Where Cij (t)= Pr (X (t) = j| X(0) = I) is the transition probability function of states of a Continuous time Markov chains. Earlier when we considered the constant distribution ∆ of Continuous time Markov chains and ∆ is the distribution when the process is equally distributed we can also say that ∆ is a proportion of time that the process is in the current state. The limiting probability is equal to the probability ∆ for all i є m or we can say that no matter the process is in state i, the probability of going to state j at time t approaches ∆ as ‘t’ increases. This is the only case available with Continuous time Markov chains. The limiting probability and the probability of each state are same in Continuous time Markov chains
Cij = 0 for all t > 0, or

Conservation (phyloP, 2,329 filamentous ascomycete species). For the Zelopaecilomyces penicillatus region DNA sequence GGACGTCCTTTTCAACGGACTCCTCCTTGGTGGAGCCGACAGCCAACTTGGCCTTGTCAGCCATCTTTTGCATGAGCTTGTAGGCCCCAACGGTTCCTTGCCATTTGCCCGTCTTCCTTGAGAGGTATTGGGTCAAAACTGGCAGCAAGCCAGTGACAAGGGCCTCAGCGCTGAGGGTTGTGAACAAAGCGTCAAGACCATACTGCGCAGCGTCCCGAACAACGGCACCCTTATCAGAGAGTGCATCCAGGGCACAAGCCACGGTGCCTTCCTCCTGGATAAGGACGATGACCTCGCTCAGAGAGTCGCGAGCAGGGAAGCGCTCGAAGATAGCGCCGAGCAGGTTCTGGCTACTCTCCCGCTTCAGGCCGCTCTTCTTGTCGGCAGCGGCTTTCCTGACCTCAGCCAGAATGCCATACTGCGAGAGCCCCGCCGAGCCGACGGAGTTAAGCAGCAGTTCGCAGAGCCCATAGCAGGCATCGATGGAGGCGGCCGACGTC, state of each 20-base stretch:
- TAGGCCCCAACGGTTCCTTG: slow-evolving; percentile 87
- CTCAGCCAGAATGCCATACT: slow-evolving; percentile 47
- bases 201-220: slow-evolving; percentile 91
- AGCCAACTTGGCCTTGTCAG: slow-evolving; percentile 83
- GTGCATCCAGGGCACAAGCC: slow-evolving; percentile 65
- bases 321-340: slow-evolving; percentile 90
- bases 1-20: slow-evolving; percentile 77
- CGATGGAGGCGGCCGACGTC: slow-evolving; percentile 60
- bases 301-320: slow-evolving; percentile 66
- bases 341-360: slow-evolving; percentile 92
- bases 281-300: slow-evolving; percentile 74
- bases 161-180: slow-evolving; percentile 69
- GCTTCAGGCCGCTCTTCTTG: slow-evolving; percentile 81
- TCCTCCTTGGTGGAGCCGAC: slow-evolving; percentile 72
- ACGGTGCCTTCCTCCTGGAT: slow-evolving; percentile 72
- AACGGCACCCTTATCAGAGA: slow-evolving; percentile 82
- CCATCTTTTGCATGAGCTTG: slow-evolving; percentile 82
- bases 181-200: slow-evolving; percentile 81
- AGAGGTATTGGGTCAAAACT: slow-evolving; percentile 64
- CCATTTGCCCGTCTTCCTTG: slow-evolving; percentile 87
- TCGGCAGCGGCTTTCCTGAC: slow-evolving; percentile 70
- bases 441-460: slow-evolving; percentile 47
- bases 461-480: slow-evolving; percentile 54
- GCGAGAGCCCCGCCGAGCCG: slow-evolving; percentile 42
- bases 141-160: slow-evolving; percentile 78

Cij (t) > 0 for all t > 0
This is called Levy Dichotomy.
Examples of Continuous time Markov chains are:
1. Passion process (only i → i +1)
State space 0, 1, 2,…
Ti ~ exp (λ) so vi = λ, i = 0, 1, 2….
Pij = 1, j = i + 1
= 0, j ≠ I + 1
2. Pure Birth Process:
Same Pij as is Poisson Process, but with vi = λi.
Example: Yule process (linear birth process): λi = iλ.
3. Birth and death process (only i → i + 1 or i → i – 1 )
State space 0, 1,…. or 0, 1,….N
Time till ‘birth’ i → i + 1 is Xi ~ exp(λi)
Time till next ‘death’ i → i – 1 is Yi ~ exp (μi)
Time till next transition is min (Xi, Yi) ~ exp(vi) with vi = λi + μi
Pi,i+1 = P(Xi < Yi) = λi / λi + μi
Pi,i-1 = P(Xi > Yi) = μi / λi + μi

Applications of Continuous time Markov Chains:
Continuous time Markov Chains are used in physical processes, identical systems, independent processes and probabilities.
1. In chemical reaction it is used to find the state of the enzyme that goes through the chemical reaction from one state to another since the molecules of the enzymes are independent of each other. It also describes the probability of a molecule in a given state.